In an exclusive posted by Josh Kosman and James Covert early this morning, we learned that "the cash-strapped lingerie chain -- scrambling to prop up sagging demand for its skimpy thongs, fishnets and teddies" is using a Singapore-based investment bank to find a buyer in the Far East, where it obviously believes there's vast unstrapped potential.
Then we've got the standard downers. "Debt Pressures Rattle Europe.""U.S. Corporate Bond Yields Hit Fresh Lows.""'Green Tides' Drive Tourists From Brittany Beaches." Mon Dieu! It's August, for cryin' out loud! Leave our European beaches alone!
Well, hold onto your Satin Bow Pasty Bra. It's not all doom and fire-sale after all. First off, things are looking pretty darn good for the affluent. "Even Marked Up, Luxury Goods Fly Off Shelves," the New York Times informs us this morning.
Stephanie Clifford reports that there's a waiting list for a Chanel tweed coat that will set you back more than $9,000 (unless your Uncle Looie finds one that fell off the Bentley). Neiman Marcus is running low -- or should I say wobbling low? -- on $775 Christian Louboutin "Bianca" platform pumps. (Pssst. Check this out.)
"Luxury goods stores, which fared much worse than other retailers in the recession, are more than recovering -- they are zooming,' Clifford writes. "Many high-end businesses are even able to mark up, rather than discount, items to attract customers who equate quality with price."
Then there's the report in Wall Street Journal that department stores are NOT going to succumb to the allure of the friendly, neighborhood dollar store after all. "Dowdy Department Stores Start Looking Cool Again," Elizabeth Holmes and Ann Zimmerman inform us. Not just Nordstrom, but Macy's and Kohl's, too, thanks to scale "and a complex business model that involves a web of third-party vendors and in-house lines."
"Part of the success has come from a renewed push to line up exclusive collections, a change from the prior 'homogeneous' offerings," according to Craig Johnson, president of Customer Growth Partners. "Goods that can't be found anywhere else, especially those branded with well-known or celebrity names, make the store a destination."
We knew that, didn't we? Or, as Saul Gitlin of Kang & Lee, an advertising agency focused on Asian consumer markets, tells the Post about Frederick's of Hollywood's prospects: ""China can represent a second wind for a brand that has been challenged elsewhere, but it's all about the marketing."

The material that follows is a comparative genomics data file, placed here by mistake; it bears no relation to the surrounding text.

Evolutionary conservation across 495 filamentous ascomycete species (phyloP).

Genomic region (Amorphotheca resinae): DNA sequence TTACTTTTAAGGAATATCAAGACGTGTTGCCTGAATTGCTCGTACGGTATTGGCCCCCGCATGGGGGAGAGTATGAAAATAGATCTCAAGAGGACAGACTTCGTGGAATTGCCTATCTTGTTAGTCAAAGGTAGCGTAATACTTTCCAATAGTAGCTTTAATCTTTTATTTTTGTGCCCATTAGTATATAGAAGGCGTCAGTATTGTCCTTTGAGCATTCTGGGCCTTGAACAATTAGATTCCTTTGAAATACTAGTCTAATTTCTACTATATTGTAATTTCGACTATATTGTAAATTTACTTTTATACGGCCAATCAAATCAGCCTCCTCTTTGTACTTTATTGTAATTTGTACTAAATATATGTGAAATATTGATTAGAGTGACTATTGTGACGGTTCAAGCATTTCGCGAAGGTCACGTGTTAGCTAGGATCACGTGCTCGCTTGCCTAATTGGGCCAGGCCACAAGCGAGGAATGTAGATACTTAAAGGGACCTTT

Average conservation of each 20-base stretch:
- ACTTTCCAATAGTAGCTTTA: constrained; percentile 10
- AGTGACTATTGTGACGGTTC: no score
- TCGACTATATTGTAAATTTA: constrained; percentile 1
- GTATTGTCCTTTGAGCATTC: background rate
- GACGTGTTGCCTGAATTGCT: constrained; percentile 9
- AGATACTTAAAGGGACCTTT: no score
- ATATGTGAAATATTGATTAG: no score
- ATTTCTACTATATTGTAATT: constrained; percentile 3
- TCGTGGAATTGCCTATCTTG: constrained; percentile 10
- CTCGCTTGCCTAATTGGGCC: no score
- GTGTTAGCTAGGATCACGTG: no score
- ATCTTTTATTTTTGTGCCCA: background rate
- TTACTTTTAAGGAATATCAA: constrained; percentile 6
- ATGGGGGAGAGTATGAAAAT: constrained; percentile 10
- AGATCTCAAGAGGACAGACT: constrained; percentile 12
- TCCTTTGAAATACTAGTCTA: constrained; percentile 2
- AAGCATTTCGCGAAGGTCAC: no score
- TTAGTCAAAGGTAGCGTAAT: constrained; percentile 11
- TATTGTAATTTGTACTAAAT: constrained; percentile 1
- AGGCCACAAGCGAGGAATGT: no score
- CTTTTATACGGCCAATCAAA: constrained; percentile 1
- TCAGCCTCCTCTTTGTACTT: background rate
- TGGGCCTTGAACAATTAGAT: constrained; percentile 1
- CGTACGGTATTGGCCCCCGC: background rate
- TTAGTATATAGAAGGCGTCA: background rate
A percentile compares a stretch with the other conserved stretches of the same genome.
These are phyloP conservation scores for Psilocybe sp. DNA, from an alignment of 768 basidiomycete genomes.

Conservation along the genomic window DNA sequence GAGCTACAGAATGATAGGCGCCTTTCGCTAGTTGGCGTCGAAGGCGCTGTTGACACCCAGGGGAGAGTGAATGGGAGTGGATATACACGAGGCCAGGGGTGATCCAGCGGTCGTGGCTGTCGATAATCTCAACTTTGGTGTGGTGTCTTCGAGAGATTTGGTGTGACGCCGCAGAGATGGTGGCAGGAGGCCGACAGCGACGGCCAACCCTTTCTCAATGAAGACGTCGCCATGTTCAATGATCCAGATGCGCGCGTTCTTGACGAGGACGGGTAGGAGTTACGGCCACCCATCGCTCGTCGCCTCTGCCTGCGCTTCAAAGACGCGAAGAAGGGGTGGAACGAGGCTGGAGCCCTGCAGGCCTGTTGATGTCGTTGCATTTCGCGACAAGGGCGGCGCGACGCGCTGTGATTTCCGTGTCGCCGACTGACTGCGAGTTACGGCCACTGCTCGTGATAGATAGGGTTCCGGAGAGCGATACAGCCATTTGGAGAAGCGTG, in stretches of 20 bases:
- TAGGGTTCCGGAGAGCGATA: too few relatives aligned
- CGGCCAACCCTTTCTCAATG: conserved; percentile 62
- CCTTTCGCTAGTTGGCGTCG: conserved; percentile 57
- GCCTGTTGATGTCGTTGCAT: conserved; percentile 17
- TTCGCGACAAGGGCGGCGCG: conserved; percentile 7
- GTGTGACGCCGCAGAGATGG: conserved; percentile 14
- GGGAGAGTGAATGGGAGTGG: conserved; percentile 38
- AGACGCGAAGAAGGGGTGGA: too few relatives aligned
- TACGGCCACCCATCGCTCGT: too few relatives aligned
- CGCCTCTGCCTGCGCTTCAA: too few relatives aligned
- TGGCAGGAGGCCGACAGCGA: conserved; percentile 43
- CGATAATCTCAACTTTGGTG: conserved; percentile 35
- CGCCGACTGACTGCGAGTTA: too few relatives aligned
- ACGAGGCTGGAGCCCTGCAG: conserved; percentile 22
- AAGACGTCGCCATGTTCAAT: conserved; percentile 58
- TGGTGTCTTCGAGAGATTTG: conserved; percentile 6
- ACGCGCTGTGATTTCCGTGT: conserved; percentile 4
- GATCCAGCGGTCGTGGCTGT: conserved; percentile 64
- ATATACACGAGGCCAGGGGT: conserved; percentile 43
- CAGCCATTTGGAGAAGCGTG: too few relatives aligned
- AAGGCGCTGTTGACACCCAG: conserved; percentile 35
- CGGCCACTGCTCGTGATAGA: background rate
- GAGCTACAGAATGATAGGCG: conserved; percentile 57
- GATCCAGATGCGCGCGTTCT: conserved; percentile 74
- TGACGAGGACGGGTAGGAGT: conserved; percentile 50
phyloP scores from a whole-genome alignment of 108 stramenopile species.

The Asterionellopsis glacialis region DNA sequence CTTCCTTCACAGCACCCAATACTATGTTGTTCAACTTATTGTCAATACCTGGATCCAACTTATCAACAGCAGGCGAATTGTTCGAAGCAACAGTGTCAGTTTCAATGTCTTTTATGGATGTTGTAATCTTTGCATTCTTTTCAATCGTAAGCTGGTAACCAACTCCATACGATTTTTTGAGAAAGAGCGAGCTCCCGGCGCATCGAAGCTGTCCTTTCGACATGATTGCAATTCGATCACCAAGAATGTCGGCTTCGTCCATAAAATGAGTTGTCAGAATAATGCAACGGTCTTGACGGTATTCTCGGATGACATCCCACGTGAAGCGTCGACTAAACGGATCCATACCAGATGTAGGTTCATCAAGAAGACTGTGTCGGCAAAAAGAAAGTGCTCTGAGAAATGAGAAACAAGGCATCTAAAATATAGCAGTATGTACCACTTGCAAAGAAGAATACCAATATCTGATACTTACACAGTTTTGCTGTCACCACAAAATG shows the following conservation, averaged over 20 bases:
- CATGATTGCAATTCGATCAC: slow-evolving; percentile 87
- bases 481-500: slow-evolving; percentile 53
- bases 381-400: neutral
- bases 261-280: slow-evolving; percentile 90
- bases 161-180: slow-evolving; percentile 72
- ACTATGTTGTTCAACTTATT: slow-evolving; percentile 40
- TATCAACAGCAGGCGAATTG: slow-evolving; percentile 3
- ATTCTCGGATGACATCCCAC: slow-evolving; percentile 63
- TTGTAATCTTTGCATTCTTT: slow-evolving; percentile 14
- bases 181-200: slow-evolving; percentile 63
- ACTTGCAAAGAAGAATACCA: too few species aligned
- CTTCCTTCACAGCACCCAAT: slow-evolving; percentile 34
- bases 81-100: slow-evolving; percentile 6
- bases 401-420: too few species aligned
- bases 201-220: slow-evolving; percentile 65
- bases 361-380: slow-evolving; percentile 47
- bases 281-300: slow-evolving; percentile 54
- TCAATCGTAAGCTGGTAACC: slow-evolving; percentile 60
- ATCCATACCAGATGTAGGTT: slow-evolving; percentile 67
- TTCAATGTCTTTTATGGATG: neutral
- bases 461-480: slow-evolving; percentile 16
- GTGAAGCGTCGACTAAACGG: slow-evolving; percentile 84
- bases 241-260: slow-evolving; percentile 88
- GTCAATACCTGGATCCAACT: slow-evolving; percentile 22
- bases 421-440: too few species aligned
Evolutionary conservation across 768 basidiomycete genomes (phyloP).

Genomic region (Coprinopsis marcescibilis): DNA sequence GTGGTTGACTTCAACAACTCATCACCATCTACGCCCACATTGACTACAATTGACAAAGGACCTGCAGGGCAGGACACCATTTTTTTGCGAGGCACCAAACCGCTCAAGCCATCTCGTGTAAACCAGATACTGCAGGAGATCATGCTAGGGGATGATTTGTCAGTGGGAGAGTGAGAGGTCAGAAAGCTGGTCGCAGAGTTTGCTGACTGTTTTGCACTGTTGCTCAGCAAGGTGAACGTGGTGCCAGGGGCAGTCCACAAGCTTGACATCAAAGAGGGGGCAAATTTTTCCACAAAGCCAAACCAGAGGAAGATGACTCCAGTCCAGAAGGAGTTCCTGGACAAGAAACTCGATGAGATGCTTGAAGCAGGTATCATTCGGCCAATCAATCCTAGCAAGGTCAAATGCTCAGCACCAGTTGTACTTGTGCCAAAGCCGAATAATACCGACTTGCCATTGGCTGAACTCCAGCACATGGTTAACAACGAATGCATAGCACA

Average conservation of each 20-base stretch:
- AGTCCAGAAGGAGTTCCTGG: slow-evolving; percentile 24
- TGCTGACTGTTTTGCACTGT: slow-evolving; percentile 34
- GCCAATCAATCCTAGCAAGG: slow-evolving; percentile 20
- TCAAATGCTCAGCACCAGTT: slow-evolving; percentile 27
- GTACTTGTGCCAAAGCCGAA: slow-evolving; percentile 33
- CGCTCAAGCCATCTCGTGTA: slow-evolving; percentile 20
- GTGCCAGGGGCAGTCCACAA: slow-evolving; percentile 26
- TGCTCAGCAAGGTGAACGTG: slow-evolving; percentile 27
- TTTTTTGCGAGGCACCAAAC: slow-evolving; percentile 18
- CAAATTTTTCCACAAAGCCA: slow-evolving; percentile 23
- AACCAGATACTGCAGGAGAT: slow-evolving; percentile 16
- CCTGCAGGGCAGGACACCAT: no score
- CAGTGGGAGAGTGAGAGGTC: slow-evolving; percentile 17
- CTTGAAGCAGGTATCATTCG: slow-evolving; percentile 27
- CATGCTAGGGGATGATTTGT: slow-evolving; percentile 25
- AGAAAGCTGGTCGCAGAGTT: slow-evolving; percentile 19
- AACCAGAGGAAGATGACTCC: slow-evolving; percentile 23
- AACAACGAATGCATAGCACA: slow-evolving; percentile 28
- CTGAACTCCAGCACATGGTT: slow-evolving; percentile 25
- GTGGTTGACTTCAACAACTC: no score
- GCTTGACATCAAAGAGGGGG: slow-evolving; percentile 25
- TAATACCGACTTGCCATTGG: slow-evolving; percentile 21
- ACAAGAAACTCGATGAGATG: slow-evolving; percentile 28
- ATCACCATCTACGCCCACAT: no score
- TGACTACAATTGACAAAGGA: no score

Swiss watchmakers, meanwhile, finely attuned to the latest trends, "are leading a campaign to revive the watch as a status symbol in the U.S., particularly among men, who make up the bulk of the market," Sandra M. Jones recently wrote in the Chicago Tribune. "Watch companies are rolling out their own branded stores, reinventing the way watches are sold and trying to halt the rise of discounting."
Joseph Partington, owner of Forgotten Times, a watch store in Arlington Heights, Ill., tells Jones: "The Swiss are really trying to push the idea that in order to be well-dressed, you have to have a nice watch."
Also on the bright side, foreclosures aren't just a mom-and-pop operation any more.
"Hedge funds, private-equity firms, pension funds and university endowments are dipping into that market," Robbie Whelan reports in the WSJ, in pursuits of the elusive double-digit ROI. There's plenty of pickings: "At the end of May, 3.5 million loans were at least 90 days delinquent or in foreclosure, according to investment bank Barclays Capital," we're informed. Home ownerships rates have declined to 65.9% in the second quarter of 2011 from as peak of 69.2% in 2004.
Finally, there's a new study that finds that a "Healthful Diet May Be Too Costly For Some Americans," Roberto Daza reports in the Seattle Times.
Researchers at the University of Washington School of Public Health "matched food consumption with prices at three of Washington's largest supermarket chains -- Albertsons, Safeway and Quality Food Centers -- and determined how much it would cost to swap out some of the sugar-laden and fatty foods for the fresh fruits, veggies and whole-grain breads pushed in the dietary guidelines" recently released by the U.S. Department of Health and Human Services and the Department of Agriculture.
"For many families it's still too costly to build their diets around fresh vegetables and fruit," concludes Pablo Monsivais, lead author of the study, which was published in the August issue of Health Affairs.
But in the spirit of the day, that means that a healthful diet is not too costly for others, right? Namely, our pals who are snapping up those $775 platform pumps when they could be had for $185 on the Internet. "Qu'ils mangent de la Twinkies," as Marie Antoinette would have said had she ever had the pleasure.